What is Oxytocin? What hormones are responsible for birth? And how can I make the most of these hormones for my birth? Midwife Lauren Brenton outlines it for us.
There are three main hormones that can influence a woman’s labour and birth. Firstly, a hormone is a chemical that is released from the brain in order to cause a reaction in the body, in terms of birth these hormones can work together to help your labour and birth progress. There are Oxytocin, Endorphins and Adrenaline. So, let’s talk about these hormones…
Oxytocin is the love hormone, it is the hormone that is responsible for giving you those happy love feelings but it is also responsible for controlling your uterine contractions as well as having a vital role in breastfeeding your baby. Oxytocin is released during labour and birth to create strong, regular uterine contractions. Thus, pushing the baby’s head down further onto the cervix, encouraging the cervix to thin (efface) and open (dilate) to allow your baby to be born. Once you are fully dilated (10cm dilated) it is essential that your contractions are strong and regular to help you push your baby and placenta out, as well as continue contracting after birth to reduce your postpartum blood loss. As you can see, having as much oxytocin flowing during your labour and birth can benefit you in so many ways!!
How can you maximise your natural oxytocin:
- Set up your own birth space. This will look different for everyone, however you want to create an environment that is calm, warm, dark and comfortable. This will help you stay calm and help your oxytocin flow. Some examples include playing calming music, keeping the room dark and warm, bringing some blankets or pillows from home, battery operated fairy lights and/or using an electric diffuser.
- Staying mobile in labour and avoiding an epidural can help keep your baby’s head well applied to the cervix thus encouraging the body to continue releasing oxytocin.
- Antenatally expressing in labour can help encourage the body to release more oxytocin in preparation for feeding your baby.
- Stay close and utilise touch with your partner during labour to get those lovey feelings and help that oxytocin flow. Using the bath or shower for pain relief is another great way to utilise touch to relax and release your oxytocin.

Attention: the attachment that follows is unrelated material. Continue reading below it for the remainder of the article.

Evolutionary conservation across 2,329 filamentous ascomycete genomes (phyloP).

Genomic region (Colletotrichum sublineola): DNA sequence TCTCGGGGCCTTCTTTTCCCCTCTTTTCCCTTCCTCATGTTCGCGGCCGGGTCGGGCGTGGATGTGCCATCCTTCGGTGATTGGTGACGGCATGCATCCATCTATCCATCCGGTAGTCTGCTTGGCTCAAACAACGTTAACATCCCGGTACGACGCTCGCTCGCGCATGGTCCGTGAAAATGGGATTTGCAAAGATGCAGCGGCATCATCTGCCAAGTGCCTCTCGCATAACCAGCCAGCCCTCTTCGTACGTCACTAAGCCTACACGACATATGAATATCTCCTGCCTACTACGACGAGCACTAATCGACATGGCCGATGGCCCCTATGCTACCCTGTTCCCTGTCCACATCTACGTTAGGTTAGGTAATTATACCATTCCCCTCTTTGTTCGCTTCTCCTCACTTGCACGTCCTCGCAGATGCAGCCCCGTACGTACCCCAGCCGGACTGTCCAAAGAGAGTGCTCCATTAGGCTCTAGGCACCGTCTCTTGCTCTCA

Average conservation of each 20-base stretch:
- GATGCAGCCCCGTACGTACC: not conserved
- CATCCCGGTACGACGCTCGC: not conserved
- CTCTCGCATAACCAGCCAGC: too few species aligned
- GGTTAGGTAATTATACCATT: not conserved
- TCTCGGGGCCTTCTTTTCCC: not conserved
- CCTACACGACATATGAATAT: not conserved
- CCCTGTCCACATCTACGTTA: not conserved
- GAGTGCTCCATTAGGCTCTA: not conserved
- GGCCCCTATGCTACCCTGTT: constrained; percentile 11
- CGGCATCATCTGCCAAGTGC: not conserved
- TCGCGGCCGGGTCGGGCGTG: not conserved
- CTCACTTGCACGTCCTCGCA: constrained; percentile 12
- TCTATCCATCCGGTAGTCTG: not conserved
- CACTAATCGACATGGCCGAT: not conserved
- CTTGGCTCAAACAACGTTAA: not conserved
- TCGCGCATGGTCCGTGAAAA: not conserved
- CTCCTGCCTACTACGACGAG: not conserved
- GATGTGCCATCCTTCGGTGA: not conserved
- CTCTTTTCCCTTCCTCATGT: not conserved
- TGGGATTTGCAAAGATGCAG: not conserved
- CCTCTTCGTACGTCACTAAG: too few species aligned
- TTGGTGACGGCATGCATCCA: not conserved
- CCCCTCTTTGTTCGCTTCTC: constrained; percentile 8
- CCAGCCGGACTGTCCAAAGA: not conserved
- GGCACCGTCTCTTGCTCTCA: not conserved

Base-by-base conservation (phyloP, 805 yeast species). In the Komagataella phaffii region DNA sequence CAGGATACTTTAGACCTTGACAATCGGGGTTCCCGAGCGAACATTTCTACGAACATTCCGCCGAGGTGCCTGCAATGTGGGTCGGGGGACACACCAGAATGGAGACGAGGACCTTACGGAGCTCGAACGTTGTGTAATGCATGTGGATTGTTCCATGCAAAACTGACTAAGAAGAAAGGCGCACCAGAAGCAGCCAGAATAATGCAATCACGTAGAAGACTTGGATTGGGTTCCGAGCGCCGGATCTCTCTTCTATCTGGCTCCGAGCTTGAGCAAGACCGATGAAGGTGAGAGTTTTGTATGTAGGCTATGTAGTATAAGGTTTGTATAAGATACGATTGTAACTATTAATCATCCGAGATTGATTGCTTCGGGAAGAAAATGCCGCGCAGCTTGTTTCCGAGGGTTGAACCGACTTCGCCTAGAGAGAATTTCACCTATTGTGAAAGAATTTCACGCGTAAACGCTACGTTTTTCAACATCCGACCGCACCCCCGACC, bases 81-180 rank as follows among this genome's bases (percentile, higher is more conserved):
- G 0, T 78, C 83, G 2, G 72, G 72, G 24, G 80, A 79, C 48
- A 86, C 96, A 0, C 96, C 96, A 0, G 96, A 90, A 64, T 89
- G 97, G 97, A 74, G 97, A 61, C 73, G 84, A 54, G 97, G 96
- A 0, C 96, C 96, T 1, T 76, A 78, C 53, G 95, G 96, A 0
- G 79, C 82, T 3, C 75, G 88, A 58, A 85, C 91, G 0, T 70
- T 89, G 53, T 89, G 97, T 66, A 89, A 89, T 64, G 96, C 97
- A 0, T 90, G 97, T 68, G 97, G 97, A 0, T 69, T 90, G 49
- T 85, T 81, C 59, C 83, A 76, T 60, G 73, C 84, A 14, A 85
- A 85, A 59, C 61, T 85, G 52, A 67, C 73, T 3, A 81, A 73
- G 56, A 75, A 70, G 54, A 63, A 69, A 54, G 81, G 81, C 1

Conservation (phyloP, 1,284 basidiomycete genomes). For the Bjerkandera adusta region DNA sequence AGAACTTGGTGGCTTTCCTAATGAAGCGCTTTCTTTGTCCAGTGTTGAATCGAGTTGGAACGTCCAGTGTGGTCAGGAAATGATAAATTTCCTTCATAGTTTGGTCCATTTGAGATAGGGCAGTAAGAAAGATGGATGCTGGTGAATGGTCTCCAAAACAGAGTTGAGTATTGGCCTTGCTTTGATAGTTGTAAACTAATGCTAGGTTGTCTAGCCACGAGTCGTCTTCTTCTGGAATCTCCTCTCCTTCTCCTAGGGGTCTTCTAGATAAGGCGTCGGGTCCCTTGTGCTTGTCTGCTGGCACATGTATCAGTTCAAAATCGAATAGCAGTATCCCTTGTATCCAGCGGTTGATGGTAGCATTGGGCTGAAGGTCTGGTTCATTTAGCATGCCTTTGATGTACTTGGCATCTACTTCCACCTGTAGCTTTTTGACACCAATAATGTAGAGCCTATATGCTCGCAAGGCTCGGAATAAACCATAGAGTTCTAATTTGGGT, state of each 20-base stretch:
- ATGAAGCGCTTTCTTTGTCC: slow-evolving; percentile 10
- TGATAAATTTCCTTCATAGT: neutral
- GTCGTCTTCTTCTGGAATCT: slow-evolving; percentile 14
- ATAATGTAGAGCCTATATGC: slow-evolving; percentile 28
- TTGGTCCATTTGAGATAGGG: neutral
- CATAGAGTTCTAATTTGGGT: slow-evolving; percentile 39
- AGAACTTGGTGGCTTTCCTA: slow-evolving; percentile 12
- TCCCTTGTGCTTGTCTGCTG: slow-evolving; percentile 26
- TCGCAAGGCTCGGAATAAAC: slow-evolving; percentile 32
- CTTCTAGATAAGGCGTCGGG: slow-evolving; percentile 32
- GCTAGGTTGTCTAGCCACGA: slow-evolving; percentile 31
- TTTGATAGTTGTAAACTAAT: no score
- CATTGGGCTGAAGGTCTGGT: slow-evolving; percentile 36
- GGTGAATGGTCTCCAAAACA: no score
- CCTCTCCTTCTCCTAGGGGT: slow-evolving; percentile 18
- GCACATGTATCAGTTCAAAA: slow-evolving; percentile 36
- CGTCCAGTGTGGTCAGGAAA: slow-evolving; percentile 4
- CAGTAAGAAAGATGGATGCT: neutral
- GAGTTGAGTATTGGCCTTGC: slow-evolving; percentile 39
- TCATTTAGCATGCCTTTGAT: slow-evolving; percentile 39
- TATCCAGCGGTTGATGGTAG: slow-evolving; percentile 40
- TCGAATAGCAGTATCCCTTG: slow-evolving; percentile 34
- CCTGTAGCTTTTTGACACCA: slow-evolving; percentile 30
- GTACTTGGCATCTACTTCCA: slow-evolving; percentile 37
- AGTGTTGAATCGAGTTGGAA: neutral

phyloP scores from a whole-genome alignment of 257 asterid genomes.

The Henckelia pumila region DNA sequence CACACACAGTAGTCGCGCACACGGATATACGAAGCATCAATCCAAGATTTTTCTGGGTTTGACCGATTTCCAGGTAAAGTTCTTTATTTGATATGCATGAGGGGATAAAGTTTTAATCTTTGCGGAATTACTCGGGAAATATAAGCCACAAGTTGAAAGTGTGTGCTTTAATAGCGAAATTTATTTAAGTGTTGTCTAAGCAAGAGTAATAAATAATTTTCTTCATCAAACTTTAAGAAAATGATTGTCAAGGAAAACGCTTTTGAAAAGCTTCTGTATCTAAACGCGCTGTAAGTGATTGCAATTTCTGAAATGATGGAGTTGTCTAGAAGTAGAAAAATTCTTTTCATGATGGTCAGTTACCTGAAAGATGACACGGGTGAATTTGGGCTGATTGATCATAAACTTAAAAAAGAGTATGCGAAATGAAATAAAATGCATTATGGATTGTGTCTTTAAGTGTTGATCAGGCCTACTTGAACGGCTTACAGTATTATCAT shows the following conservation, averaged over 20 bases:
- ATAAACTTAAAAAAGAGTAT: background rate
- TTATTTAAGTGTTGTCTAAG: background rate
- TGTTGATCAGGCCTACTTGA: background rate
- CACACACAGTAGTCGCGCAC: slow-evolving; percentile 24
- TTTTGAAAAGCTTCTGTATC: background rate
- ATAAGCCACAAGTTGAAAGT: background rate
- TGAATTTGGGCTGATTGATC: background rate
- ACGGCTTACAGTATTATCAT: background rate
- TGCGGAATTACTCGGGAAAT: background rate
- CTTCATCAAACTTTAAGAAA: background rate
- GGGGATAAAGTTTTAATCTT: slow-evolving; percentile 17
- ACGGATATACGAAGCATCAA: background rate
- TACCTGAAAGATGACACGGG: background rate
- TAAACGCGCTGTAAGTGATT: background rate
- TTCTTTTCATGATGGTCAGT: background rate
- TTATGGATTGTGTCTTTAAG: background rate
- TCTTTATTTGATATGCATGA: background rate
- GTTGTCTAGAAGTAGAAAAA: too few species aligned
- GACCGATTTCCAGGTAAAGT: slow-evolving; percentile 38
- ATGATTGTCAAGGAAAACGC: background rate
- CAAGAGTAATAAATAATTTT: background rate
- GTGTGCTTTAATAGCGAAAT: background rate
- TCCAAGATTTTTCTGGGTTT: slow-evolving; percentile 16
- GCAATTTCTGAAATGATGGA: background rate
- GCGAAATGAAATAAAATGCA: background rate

Endorphins are your body’s natural pain relief hormones, the release of endorphins increases steadily towards the end of pregnancy and peaks during the pushing stage of labour and continue into the postpartum period. These endorphins can give you a euphoric feeling and help you cope with your labour as it progresses, plus endorphins also help you with bonding with your baby after birth.
It is important to know that research has shown that the use of an epidural during labour can cause a steady drop in the body’s endorphin levels.
Ways that you can maximise your endorphins include:
- Using a birth comb during your labour presses on the acupressure points in your hand to encourage your body to release more endorphins as well as distract you from the pain of the contractions
- Using a TENS Machine is a great way to help disrupt the pain pathway to the brain, enabling you to cope better with the pain of the contractions, stay mobile and avoid or delay the use of an epidural.
- Try to avoid disturbances from outside noise, people, bright lights or excessive vaginal examinations. Staying calm and in the zone can help you stay relaxed and maximise your body’s release of endorphins.
Adrenaline is the flight or fight hormone, adrenaline blocks the release of oxytocin and can stall your labour and birth. During labour and birth, you want to reduce your levels of adrenaline to maximise the release of oxytocin.
Some ways that you can minimise your adrenaline levels during labour include:
- Having privacy, especially during vaginal examinations or medical procedures
- Staying calm, relaxed and in the zone. Make sure that you set up your calming birth space to help you stay calm and relaxed. The One Mama Midwife Labour Hits playlist can also help keep you calm.
- Be educated – having knowledge through attending a birth class can help you to feel empowered and in control of you labour, therefore reducing your fear and anxiety.
- Having trusted health care providers will also help reduce your fear and anxiety around labour and birth.
- Having a good birth support person who is fully informed, calm, positive and able to provide you with both the physical and emotional support you require.
Through having knowledge about labour and confidence in your body, you are able to maximise the release of the hormones oxytocin and endorphins, while decreasing the release of the hormone adrenaline. Therefore, helping you better cope with your labour and increase your satisfaction with your birth experience.